A Toronto student has come up with a novel solution for growing families looking to jump into the Toronto real estate market — condo units that can be divided into smaller rental apartments until the owner decides they need the space back.

University of Toronto architecture student Yupin Li's building design, called "Flex," won an award of excellence on Wednesday evening at the 2017 Toronto Urban Design awards, which honoured well-known buildings as well as prospective designs.

Other winners include the redesigned Broadview Hotel, the Ryerson University Student Learning Centre, and the Front Street revitalization.

Li's building idea drew inspiration from a process most Torontonians are already familiar with: buying housing and then renting it out to help cover the costs.

Yupin Li

Li said the idea for "Flex" came partly out of the desire to see more interesting design in Toronto that is both sustainable and affordable. (Kate McGillivray/CBC)

"A lot of people buy a house, rent out the basement, and later, when they can afford it, they take the space back," she said on Metro Morning Thursday.

In the case of "Flex," condo units would be easily subdivided into smaller apartments that could then be reclaimed when owners needed the space.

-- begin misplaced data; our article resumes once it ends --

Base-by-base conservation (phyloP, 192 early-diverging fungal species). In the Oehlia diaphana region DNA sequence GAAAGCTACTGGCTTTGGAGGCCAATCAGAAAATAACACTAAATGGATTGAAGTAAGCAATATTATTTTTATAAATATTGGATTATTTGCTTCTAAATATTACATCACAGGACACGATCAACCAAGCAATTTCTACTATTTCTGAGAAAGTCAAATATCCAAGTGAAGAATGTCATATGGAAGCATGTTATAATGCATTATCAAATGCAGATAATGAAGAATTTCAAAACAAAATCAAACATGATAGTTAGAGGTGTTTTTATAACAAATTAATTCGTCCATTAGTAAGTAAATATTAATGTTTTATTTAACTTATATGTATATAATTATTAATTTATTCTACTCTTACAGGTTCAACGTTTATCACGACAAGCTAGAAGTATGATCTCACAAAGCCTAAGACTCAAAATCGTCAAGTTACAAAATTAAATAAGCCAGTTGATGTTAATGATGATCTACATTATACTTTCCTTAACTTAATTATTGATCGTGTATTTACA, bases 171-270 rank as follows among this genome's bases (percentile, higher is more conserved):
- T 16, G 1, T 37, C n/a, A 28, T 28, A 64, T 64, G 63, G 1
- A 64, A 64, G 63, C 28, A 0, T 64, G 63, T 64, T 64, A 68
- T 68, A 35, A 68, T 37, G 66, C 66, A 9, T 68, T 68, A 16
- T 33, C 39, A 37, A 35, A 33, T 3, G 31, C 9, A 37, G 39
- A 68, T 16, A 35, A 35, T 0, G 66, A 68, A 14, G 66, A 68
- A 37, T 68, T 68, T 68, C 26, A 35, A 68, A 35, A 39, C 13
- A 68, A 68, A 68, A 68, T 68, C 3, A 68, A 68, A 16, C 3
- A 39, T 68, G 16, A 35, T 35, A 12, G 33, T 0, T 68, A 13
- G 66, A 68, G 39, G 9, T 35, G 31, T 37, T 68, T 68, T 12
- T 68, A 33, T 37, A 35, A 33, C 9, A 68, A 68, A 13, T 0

"You can rent out a portion of it to maybe cover your mortgage and as your family grows you can absorb the space back," said Li.

"Flex" is designed with a specific spot in mind: 794 Dundas St. W., near the intersection of Dundas and Palmerston Avenue. In addition to flexible units, Li's design places an emphasis on incorporating the laneway that runs north of the lot.

Flex design rendering

More images from the "Flex" design show a green laneway that has space for cars, cyclists and pedestrians. (Yupin Li)

"I wanted to connect the main street, Dundas, to the laneway in the back, and funnel people in through an open main floor," she explained.

Images of the design show a green alley that could be used by cars, bicycles and pedestrians.

So could Flex ever be built?

"I hope so," said Li. "Toronto is growing every year and affordable housing is something the city really does need to focus on."